The Penissons

The Penissons are legendary in my family for two reasons. First, they weren’t Cajuns (they emigrated from France long after the Cajuns arrived). Second, they had a little money.


Jean Baptiste Etienne Penisson

Here’s my great-great-great grandfather, Jean Baptiste Etienne Penisson. He married Henriette Nina Boudreaux and had 11 children. Their daughter, Marie Rosalie, was my great-great grandmother.


Etienne Benjamin Penisson and Rosalie Trahan

This is supposedly a portrait of Jean Baptiste Etienne’s parents, Etienne Benjamin and Rosalie Trahan Penisson. I say supposedly because Etienne Benjamin died in 1856. I am not an expert on the history of photography in America. However, you have to remember that the Penissons lived in Bayou L’Ourse,  a small community between Morgan City and Thibodaux. I’m not certain how they would have gotten their picture taken in the early, early days of photography. It’s possible, though. Maybe they managed to get to New Orleans.

Etienne Benjamin paid cash for 303 acres of land in 1844. The land was in Assumption Parish. At this point, I have to rely on oral history courtesy of my late grandmother. According to her, my great-great grandparents, Jean Severin Hebert and Marie Rosalie Penisson, got a section of this land. They lived in the Big House, which eventually went to my great-grandfather, Jean Jules Hebert. I don’t know if Jean Severin and Marie Rosalie built this house or inherited it. I don’t even know how many rooms it had – although I’m sure it was a standard bayou house, built on pilings with one room flowing directly into the next. Regardless, it burned when my great-grandfather was married and living in it. He moved across the bayou and rented a house. Eventually (after my great-grandmother died), he moved back across the bayou to the family land and lived in what amounted to a shack until he moved into a nursing home.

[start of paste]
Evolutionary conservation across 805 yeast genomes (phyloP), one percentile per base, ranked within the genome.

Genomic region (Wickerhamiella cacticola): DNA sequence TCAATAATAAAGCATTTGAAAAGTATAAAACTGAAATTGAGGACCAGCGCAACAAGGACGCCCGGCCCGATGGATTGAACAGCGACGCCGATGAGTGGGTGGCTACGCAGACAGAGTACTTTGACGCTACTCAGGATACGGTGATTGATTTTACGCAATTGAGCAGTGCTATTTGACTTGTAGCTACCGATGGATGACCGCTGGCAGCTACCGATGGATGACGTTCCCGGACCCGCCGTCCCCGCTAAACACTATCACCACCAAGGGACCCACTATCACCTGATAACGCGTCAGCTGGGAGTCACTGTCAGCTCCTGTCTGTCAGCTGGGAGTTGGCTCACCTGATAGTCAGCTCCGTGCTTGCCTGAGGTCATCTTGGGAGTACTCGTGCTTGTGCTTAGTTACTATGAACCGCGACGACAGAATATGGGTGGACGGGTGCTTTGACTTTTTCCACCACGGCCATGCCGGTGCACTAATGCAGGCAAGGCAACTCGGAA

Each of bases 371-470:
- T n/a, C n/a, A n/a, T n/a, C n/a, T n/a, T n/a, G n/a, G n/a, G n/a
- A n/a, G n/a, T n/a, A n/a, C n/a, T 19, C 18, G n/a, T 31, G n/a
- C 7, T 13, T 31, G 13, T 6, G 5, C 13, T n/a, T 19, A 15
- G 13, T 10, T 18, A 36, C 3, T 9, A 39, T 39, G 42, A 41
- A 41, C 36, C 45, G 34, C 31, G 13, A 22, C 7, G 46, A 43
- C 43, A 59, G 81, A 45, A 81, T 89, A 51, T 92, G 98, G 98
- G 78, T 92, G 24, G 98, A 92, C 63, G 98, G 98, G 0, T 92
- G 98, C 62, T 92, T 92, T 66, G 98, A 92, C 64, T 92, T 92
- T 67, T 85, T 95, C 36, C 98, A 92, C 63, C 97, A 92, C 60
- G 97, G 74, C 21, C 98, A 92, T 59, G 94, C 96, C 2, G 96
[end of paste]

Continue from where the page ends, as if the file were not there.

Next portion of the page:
This couple is described on Ancestry as a young Etienne Benjamin Penisson and Rosalie Trahan. I’m confident this picture was mislabeled. 

The family money had run out, probably after the Civil War. However, the family held onto the land. I don’t know who owns it today. I can tell you where it is because we visited it often when I was a child. At one point, my mother’s childhood home shared the land with her uncle’s house. My mother’s home is long gone, but Uncle Howard’s home was still there last I visited.

The Donaldsonville Chief – Nov. 17, 1906

– The building at Dutchtown occupied by A. J. Landry as a barber-shop was totally destroyed by fire at about 10 o’clock p. m. last Saturday, together with its contents.

– Mr. and Mrs. J. C. Bouchereau are receiving the congratulations of their numerous friends anent the birth of
their first child, a sweet little daughter, who arrived from Storkville Monday afternoon of last week.

– Miss Mabel Barton’s many friends in Ascension and elsewhere will be delighted to learn that she has almost